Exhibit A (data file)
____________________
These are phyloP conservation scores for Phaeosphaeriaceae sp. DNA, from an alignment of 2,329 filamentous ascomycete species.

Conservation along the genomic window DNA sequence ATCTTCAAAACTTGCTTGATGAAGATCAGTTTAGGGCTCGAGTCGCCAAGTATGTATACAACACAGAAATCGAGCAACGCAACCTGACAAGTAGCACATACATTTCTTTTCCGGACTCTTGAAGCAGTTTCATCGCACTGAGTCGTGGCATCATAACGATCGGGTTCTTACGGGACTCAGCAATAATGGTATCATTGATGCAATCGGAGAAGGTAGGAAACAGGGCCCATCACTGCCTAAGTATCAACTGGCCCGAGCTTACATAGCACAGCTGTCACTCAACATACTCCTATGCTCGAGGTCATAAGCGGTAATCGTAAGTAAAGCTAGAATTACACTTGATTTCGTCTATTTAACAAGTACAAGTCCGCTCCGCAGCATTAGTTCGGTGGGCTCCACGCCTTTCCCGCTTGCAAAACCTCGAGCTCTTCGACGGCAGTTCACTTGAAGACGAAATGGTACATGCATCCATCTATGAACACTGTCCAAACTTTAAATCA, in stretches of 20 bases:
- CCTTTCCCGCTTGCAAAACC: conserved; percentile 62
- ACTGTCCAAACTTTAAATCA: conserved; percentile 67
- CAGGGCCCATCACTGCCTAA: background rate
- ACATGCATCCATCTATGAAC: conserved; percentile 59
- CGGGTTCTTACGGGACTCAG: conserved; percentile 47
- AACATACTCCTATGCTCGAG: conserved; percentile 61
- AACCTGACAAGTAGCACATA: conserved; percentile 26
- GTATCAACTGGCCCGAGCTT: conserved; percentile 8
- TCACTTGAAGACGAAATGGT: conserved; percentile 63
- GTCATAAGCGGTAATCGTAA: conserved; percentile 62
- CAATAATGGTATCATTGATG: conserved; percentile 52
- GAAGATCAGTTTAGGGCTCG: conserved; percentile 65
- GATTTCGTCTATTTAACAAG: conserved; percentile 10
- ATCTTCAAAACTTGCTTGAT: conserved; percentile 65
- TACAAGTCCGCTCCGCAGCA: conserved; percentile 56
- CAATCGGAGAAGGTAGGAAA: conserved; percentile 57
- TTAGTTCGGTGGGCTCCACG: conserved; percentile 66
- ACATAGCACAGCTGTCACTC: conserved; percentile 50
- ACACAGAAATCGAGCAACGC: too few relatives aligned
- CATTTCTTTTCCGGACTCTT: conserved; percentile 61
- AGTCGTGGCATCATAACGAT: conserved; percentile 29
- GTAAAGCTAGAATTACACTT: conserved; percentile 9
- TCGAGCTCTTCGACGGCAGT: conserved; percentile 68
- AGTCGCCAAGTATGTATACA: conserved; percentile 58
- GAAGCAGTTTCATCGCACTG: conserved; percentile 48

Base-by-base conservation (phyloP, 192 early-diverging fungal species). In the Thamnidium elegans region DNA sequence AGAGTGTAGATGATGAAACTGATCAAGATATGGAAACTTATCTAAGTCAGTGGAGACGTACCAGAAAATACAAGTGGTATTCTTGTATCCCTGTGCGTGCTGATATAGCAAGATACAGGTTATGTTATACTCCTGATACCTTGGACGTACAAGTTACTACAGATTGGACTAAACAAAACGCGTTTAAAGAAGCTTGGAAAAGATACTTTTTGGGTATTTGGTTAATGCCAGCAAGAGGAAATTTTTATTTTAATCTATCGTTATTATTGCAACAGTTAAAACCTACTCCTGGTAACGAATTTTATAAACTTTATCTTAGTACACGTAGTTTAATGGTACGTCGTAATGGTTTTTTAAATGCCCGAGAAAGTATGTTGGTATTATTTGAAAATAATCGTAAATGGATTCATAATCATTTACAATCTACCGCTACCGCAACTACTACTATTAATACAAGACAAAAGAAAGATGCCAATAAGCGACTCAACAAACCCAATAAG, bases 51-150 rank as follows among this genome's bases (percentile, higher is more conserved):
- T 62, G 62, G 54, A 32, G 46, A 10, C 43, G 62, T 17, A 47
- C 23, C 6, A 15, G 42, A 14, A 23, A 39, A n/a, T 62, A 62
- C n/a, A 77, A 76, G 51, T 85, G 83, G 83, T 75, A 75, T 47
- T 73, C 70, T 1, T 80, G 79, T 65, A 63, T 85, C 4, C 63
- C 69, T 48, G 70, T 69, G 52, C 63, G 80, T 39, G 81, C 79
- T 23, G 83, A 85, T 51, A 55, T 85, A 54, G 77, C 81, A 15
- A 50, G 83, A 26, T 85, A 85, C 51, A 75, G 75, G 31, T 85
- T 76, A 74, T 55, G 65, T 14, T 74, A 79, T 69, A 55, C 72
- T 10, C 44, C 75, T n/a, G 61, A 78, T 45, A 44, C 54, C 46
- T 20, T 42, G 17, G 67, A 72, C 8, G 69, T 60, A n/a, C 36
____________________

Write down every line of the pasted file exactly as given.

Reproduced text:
These are phyloP conservation scores for Phaeosphaeriaceae sp. DNA, from an alignment of 2,329 filamentous ascomycete species.

Conservation along the genomic window DNA sequence ATCTTCAAAACTTGCTTGATGAAGATCAGTTTAGGGCTCGAGTCGCCAAGTATGTATACAACACAGAAATCGAGCAACGCAACCTGACAAGTAGCACATACATTTCTTTTCCGGACTCTTGAAGCAGTTTCATCGCACTGAGTCGTGGCATCATAACGATCGGGTTCTTACGGGACTCAGCAATAATGGTATCATTGATGCAATCGGAGAAGGTAGGAAACAGGGCCCATCACTGCCTAAGTATCAACTGGCCCGAGCTTACATAGCACAGCTGTCACTCAACATACTCCTATGCTCGAGGTCATAAGCGGTAATCGTAAGTAAAGCTAGAATTACACTTGATTTCGTCTATTTAACAAGTACAAGTCCGCTCCGCAGCATTAGTTCGGTGGGCTCCACGCCTTTCCCGCTTGCAAAACCTCGAGCTCTTCGACGGCAGTTCACTTGAAGACGAAATGGTACATGCATCCATCTATGAACACTGTCCAAACTTTAAATCA, in stretches of 20 bases:
- CCTTTCCCGCTTGCAAAACC: conserved; percentile 62
- ACTGTCCAAACTTTAAATCA: conserved; percentile 67
- CAGGGCCCATCACTGCCTAA: background rate
- ACATGCATCCATCTATGAAC: conserved; percentile 59
- CGGGTTCTTACGGGACTCAG: conserved; percentile 47
- AACATACTCCTATGCTCGAG: conserved; percentile 61
- AACCTGACAAGTAGCACATA: conserved; percentile 26
- GTATCAACTGGCCCGAGCTT: conserved; percentile 8
- TCACTTGAAGACGAAATGGT: conserved; percentile 63
- GTCATAAGCGGTAATCGTAA: conserved; percentile 62
- CAATAATGGTATCATTGATG: conserved; percentile 52
- GAAGATCAGTTTAGGGCTCG: conserved; percentile 65
- GATTTCGTCTATTTAACAAG: conserved; percentile 10
- ATCTTCAAAACTTGCTTGAT: conserved; percentile 65
- TACAAGTCCGCTCCGCAGCA: conserved; percentile 56
- CAATCGGAGAAGGTAGGAAA: conserved; percentile 57
- TTAGTTCGGTGGGCTCCACG: conserved; percentile 66
- ACATAGCACAGCTGTCACTC: conserved; percentile 50
- ACACAGAAATCGAGCAACGC: too few relatives aligned
- CATTTCTTTTCCGGACTCTT: conserved; percentile 61
- AGTCGTGGCATCATAACGAT: conserved; percentile 29
- GTAAAGCTAGAATTACACTT: conserved; percentile 9
- TCGAGCTCTTCGACGGCAGT: conserved; percentile 68
- AGTCGCCAAGTATGTATACA: conserved; percentile 58
- GAAGCAGTTTCATCGCACTG: conserved; percentile 48

Base-by-base conservation (phyloP, 192 early-diverging fungal species). In the Thamnidium elegans region DNA sequence AGAGTGTAGATGATGAAACTGATCAAGATATGGAAACTTATCTAAGTCAGTGGAGACGTACCAGAAAATACAAGTGGTATTCTTGTATCCCTGTGCGTGCTGATATAGCAAGATACAGGTTATGTTATACTCCTGATACCTTGGACGTACAAGTTACTACAGATTGGACTAAACAAAACGCGTTTAAAGAAGCTTGGAAAAGATACTTTTTGGGTATTTGGTTAATGCCAGCAAGAGGAAATTTTTATTTTAATCTATCGTTATTATTGCAACAGTTAAAACCTACTCCTGGTAACGAATTTTATAAACTTTATCTTAGTACACGTAGTTTAATGGTACGTCGTAATGGTTTTTTAAATGCCCGAGAAAGTATGTTGGTATTATTTGAAAATAATCGTAAATGGATTCATAATCATTTACAATCTACCGCTACCGCAACTACTACTATTAATACAAGACAAAAGAAAGATGCCAATAAGCGACTCAACAAACCCAATAAG, bases 51-150 rank as follows among this genome's bases (percentile, higher is more conserved):
- T 62, G 62, G 54, A 32, G 46, A 10, C 43, G 62, T 17, A 47
- C 23, C 6, A 15, G 42, A 14, A 23, A 39, A n/a, T 62, A 62
- C n/a, A 77, A 76, G 51, T 85, G 83, G 83, T 75, A 75, T 47
- T 73, C 70, T 1, T 80, G 79, T 65, A 63, T 85, C 4, C 63
- C 69, T 48, G 70, T 69, G 52, C 63, G 80, T 39, G 81, C 79
- T 23, G 83, A 85, T 51, A 55, T 85, A 54, G 77, C 81, A 15
- A 50, G 83, A 26, T 85, A 85, C 51, A 75, G 75, G 31, T 85
- T 76, A 74, T 55, G 65, T 14, T 74, A 79, T 69, A 55, C 72
- T 10, C 44, C 75, T n/a, G 61, A 78, T 45, A 44, C 54, C 46
- T 20, T 42, G 17, G 67, A 72, C 8, G 69, T 60, A n/a, C 36